Two and a Half Questions with Nils Frahm

Tell us a bit about the Unter | Über pieces…
James, a good promoter friend of mine, who also runs the Brian Records imprint in Bath, got in touch with me last winter and proposed to produce a handmade lathe 5-inch vinyl. I first thought it was kind of a ridiculous idea, because each side only fits 2 minutes of music max. But I thought about it and just went for it. I knew that you can’t express much in 2 minutes, but I found it very challenging and interesting to try to express at least as much as possible. So I condensed a few ideas and actually rehearsed my pieces (!). This is kind of unusual and new for me, since all the other recordings were more or less improvised takes. So I played the tunes to James and also to Robert at Erased Tapes and they both liked them quite a lot. So we decided to release it digitally at the same time to make it available for more than just 75 people. This release helped me to find a new direction for my next album. I am working on the record right now and I think it will be akin to Unter l Über, but I don’t want to say too much about it yet :)

Talk a little about the piano that you play these pieces on. What is its history?
I have a Kawai CS40 piano at home. It is a big upright, which I got from the parents of my ex-girlfriend. They didn’t use it anymore, so I bought it off them. It traveled from Hamburg to Berlin and lives in my living room ever since. It has a nice view into my backyard and when I open my window it talks to my neighbors. They don’t seem to dislike each other so far. No complaints. I keep it in excellent shape and it gets all the love it deserves. I’ve heard from many friends and musicians that this is one of the best sounding pianos they have ever played. I agree. I never played a more beautiful upright piano. I am a lucky chap. It has a lot of bass and it’s really fun to play with it.

What is your setup for recording this magnificent instrument?
I am a huge fan of old valve gear. so I use all these historical preamps, compressors and tape machines. I tried a lot of microphones with it, but I still like my cheap Russian Oktava mics with omni capsules the best as a main AB setup in front of the open piano. I also use Schoeps / Gefell / and old ribbon mics in different combinations. But what makes the sound so unique and intimate on the new single is the fact that I played it as quite as possible, there is a felt damper between the hammers and the strings, plus the moderator pedal is in use, which moves the hammers even closer to the strings and lowers the impact on the strings. The result is that you can hardly hear the piano in the room. People could only hear it if they would stick their heads right into the instrument. And this is the exact place where I setup my microphones. Because the actual tone of the piano is so quiet, I have to add a lot of gain on my preamps, which as a result also boosts all the mechanic sounds the piano produces due its design. Normally every engineer tries to get as less as possible of these “disturbing noises”, but I really love the chaos it adds to the music. It feels like an analog glitch to me. I processed the recorded signal with a chain of wonderful analog compressors and tape saturation, reverb etc.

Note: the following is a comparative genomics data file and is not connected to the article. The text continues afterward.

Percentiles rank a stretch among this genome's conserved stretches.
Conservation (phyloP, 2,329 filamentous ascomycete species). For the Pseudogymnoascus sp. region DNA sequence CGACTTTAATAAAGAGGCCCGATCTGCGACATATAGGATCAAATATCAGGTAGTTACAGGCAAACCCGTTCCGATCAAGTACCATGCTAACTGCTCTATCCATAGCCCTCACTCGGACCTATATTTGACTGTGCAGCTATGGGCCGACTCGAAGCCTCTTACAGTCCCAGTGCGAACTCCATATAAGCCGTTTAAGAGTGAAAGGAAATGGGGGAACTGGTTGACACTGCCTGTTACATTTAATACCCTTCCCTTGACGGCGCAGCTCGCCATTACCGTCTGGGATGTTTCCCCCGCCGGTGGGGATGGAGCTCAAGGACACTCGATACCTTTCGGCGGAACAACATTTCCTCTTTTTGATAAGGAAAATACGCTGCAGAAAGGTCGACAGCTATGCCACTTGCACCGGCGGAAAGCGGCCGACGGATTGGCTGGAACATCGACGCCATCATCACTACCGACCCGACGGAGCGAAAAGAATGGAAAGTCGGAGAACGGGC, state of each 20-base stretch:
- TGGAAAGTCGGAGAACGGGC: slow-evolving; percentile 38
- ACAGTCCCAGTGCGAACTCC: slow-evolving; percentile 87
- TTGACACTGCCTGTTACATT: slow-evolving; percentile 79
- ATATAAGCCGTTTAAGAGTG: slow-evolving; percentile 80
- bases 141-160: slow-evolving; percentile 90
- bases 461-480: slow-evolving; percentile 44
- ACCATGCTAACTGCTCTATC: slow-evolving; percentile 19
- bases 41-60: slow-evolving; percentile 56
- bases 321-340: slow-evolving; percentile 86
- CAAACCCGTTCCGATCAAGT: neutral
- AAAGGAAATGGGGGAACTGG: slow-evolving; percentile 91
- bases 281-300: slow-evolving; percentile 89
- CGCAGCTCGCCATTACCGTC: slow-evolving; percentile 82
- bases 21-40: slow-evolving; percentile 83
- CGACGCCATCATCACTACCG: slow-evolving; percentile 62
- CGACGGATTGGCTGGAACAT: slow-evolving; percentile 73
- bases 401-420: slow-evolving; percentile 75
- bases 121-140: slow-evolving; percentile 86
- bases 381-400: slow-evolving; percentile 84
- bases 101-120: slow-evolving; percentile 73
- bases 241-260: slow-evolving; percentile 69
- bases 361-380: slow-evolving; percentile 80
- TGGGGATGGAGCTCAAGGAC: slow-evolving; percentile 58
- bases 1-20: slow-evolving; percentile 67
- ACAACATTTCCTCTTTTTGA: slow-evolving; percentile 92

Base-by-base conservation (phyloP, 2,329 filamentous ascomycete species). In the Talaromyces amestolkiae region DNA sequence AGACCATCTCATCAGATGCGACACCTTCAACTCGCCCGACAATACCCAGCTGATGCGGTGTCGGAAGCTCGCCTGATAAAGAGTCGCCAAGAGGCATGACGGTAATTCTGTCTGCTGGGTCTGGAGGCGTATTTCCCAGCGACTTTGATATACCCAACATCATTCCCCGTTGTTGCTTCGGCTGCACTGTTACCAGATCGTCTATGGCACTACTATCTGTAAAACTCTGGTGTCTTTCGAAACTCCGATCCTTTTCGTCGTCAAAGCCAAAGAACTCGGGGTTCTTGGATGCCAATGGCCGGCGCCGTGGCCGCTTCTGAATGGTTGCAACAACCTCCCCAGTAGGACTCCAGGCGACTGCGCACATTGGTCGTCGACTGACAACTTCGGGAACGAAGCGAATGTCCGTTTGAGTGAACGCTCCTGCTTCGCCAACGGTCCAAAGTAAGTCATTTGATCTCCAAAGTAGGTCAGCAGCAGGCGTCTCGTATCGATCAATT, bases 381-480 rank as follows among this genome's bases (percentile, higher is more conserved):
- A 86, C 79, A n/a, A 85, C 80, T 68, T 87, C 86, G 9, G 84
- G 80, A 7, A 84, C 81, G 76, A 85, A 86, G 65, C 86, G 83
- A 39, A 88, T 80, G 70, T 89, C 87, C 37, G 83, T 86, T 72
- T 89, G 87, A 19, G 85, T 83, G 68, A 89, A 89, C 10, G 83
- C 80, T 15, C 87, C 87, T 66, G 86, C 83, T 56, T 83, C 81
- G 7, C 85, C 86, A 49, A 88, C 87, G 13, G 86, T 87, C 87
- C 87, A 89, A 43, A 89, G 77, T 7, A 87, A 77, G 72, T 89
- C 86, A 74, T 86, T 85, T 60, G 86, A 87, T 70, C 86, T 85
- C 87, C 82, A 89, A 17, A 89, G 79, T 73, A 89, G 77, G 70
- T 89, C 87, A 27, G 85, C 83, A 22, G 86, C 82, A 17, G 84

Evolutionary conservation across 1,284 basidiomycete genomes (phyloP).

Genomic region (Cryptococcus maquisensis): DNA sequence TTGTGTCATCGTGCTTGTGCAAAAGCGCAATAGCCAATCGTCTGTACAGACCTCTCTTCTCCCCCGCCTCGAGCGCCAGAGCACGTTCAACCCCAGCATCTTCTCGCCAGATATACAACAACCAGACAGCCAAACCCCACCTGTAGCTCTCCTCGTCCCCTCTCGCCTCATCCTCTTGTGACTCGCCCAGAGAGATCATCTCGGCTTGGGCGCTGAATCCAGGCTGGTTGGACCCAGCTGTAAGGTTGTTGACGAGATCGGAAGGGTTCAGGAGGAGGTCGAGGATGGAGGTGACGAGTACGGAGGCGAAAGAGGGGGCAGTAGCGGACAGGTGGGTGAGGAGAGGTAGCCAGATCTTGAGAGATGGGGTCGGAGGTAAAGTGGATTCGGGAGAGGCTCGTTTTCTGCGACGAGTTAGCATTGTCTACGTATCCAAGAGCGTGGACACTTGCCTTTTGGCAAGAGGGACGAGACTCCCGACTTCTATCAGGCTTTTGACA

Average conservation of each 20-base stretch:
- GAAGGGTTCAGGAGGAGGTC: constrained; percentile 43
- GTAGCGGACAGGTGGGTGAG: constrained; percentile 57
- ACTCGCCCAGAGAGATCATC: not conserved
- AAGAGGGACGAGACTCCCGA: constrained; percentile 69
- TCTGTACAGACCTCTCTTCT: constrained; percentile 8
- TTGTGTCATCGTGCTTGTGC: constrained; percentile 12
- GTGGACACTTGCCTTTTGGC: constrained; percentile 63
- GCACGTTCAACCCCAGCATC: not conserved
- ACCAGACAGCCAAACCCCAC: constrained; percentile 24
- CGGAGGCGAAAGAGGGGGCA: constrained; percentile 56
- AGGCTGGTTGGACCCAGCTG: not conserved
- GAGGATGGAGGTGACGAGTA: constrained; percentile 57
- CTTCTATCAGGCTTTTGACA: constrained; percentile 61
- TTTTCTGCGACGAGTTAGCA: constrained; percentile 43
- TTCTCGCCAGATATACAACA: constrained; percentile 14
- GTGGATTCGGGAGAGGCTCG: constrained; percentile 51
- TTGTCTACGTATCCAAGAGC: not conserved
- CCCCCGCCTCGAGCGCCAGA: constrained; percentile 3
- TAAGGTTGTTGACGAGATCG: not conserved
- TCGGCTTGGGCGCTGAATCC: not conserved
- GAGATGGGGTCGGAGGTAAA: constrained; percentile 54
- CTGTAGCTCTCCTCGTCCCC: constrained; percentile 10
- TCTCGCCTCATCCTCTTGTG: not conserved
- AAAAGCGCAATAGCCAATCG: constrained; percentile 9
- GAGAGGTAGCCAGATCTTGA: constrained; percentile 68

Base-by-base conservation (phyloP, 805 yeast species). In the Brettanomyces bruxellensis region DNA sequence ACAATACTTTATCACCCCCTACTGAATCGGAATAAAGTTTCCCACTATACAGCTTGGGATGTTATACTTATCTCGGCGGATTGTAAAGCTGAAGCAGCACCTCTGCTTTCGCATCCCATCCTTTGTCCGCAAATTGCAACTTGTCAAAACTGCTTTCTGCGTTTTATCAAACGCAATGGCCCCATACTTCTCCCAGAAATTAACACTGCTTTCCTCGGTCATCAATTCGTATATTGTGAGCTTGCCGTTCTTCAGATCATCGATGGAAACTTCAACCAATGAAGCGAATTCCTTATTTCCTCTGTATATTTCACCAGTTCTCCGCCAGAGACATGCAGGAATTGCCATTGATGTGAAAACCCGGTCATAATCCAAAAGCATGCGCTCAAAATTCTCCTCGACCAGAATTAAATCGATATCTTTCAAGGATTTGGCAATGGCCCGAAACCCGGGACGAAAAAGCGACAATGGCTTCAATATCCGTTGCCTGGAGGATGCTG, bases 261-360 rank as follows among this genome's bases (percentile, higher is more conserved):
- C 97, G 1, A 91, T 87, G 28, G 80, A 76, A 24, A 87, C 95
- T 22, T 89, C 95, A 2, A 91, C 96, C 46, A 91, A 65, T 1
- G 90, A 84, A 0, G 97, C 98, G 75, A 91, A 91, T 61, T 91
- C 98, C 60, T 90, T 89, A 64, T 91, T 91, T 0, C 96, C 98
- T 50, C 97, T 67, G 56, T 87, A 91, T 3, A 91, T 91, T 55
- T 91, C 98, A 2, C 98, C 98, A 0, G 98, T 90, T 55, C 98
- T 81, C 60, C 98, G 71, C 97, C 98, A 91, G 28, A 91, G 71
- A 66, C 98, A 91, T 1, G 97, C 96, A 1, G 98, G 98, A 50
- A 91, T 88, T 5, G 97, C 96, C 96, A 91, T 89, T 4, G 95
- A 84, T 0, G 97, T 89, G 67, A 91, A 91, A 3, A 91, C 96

Also interesting, I had this idea because of my neighbors: in the daytime I can play as loud as I want to, but this is basically the time where I can’t really focus on piano recordings. I love to record at night when everything is really quite, but this is also the time when I should shut up as well in order to not wake people up. So I put on my headphones, crank up the volume of the mics and play as quite as possible.

Do you have any interested in preparing the piano?
So far I have never been into the idea of preparing a piano much and I am also not planning to do it more often. I just love to work with different combinations of microphones, preamps, tape machines and rooms.

Tell us about your collaboration with Anne Müller on 7fingers.
Well, I met Anne Müller when I moved to Berlin and she is an extraordinary cello player. I felt really honoured when she proposed to collaborate with me. We worked a whole year on these recordings. It is a very detailed work and we actually did more tracks then we put on the album. We mostly started with one of my song ideas and then arranged string parts around it together.

Since The Bells, I kind of inadvertently pigeonholed you into a modern-classical category. How did you get into producing glitchy electronica?
I spent years and years with electronic music. I think I never got real far with it, but when you have enough patience and time on your hands, then you can have a lot of fun with a sequencer and a ton of analog outboard equipment. I am still listening a lot of glitchy electronica these days. It is a very interesting genre. I have the feeling that the more beat-orientated stuff disappeared a bit, lately. It’s a shame really. I also just love to produce music which invites you to nod your head a little bit. Have you listened to my album called “Streichelfisch”? People never loved it that much, it is also pretty glitchy.

What can we expect from your upcoming album on Erased Tapes?
I think I answered that already, right? You should expect an album which you will want to listen to on repeat. Haha, just kidding. (still, I hope it will be that good)

Read also our Review of 7fingers and Unter | Über

nilsfrahm.de | durtonstudio.com

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